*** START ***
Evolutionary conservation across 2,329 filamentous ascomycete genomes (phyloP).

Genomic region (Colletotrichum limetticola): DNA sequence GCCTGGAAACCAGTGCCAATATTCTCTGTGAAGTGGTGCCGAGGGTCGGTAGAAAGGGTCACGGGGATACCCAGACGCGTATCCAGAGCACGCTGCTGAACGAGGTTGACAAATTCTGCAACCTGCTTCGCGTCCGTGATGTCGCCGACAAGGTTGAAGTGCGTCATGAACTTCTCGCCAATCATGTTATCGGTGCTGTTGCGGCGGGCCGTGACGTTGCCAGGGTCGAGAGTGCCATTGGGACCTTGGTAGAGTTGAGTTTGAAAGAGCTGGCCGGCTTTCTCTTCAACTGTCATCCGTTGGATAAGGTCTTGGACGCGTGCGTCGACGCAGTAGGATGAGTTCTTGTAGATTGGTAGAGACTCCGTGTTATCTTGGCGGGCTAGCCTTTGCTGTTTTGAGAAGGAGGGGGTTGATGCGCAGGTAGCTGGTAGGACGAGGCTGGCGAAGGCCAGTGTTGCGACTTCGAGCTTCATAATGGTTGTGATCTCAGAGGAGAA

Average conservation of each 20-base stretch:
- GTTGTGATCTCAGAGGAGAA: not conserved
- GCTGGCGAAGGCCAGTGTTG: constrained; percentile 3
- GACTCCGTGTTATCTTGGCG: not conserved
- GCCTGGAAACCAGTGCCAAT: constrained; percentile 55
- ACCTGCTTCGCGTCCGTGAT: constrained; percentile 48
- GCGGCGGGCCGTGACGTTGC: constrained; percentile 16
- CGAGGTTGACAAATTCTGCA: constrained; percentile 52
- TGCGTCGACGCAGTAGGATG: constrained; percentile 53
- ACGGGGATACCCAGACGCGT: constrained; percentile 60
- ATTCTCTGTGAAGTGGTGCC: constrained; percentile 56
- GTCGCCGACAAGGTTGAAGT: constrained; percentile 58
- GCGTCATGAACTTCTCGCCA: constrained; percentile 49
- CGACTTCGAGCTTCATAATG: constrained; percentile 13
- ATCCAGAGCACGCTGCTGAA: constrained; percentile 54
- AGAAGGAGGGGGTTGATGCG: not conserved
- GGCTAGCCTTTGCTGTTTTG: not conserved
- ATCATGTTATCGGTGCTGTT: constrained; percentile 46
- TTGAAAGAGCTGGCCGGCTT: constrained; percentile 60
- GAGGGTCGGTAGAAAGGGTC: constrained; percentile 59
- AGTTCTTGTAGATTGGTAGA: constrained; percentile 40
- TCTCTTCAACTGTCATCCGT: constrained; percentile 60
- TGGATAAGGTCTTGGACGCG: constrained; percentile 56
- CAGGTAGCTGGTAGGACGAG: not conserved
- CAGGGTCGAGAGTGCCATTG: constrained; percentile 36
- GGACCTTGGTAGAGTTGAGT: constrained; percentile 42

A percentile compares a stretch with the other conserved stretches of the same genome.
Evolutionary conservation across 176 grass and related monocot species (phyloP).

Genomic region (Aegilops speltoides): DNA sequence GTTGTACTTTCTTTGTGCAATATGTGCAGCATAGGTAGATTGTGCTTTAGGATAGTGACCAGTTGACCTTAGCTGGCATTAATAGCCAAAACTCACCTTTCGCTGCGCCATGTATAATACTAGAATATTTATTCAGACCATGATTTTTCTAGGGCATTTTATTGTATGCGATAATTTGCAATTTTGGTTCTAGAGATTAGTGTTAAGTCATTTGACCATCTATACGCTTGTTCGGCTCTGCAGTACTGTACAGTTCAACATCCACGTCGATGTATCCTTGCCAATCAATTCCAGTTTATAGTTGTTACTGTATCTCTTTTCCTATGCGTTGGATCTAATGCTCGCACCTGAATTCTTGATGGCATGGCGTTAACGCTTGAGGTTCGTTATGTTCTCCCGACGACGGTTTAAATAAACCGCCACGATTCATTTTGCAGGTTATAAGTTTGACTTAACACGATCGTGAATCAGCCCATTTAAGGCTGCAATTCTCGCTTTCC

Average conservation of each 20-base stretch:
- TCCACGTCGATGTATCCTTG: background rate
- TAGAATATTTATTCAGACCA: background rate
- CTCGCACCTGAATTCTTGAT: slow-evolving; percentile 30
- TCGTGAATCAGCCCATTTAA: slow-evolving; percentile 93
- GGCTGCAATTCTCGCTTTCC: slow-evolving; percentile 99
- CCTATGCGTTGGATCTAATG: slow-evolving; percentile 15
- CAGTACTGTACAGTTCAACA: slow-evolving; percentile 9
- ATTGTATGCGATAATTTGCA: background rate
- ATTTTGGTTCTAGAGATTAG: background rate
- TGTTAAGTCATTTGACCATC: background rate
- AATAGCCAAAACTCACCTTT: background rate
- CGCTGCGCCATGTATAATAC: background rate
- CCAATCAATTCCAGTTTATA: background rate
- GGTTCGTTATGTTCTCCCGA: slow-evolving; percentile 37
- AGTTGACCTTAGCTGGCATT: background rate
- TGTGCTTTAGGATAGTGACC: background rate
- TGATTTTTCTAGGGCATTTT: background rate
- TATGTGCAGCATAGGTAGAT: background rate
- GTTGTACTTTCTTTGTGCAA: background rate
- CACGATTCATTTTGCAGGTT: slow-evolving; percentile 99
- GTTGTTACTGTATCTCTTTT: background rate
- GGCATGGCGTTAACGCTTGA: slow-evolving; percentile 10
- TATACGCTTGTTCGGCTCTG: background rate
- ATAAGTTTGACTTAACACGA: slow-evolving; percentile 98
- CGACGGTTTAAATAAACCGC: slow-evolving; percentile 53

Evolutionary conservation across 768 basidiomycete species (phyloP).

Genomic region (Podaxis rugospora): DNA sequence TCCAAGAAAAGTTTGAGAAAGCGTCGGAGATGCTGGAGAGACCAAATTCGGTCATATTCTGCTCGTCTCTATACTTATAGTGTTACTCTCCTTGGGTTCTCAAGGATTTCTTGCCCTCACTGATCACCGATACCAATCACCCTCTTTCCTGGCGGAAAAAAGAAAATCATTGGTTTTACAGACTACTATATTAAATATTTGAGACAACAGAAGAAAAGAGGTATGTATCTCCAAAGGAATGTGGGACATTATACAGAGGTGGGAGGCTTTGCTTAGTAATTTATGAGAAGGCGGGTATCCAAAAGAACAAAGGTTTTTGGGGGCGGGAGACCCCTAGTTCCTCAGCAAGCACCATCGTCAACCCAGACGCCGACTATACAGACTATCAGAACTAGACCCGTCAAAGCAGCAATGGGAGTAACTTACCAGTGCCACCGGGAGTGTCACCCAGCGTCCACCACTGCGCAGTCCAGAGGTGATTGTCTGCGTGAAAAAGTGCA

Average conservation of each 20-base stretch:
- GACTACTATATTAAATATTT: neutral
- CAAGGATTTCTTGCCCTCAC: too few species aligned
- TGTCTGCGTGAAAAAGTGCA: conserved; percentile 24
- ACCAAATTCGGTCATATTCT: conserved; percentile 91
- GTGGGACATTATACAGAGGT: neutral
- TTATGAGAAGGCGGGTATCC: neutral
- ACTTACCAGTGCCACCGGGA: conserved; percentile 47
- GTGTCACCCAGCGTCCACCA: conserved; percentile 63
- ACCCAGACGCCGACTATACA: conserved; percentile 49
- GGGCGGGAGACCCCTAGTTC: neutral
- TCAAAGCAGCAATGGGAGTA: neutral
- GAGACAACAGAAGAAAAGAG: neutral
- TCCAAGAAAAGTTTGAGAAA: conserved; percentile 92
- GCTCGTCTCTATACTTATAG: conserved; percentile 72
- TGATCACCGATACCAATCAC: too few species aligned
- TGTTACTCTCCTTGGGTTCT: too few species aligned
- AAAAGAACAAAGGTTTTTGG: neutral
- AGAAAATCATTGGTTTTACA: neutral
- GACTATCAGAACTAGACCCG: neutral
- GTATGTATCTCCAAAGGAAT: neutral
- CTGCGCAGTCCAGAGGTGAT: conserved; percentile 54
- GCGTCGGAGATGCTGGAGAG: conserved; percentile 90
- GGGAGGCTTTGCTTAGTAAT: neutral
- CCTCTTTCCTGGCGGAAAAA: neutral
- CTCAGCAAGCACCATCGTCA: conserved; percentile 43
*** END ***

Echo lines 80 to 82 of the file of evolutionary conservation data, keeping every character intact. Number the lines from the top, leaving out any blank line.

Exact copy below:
- GTATGTATCTCCAAAGGAAT: neutral
- CTGCGCAGTCCAGAGGTGAT: conserved; percentile 54
- GCGTCGGAGATGCTGGAGAG: conserved; percentile 90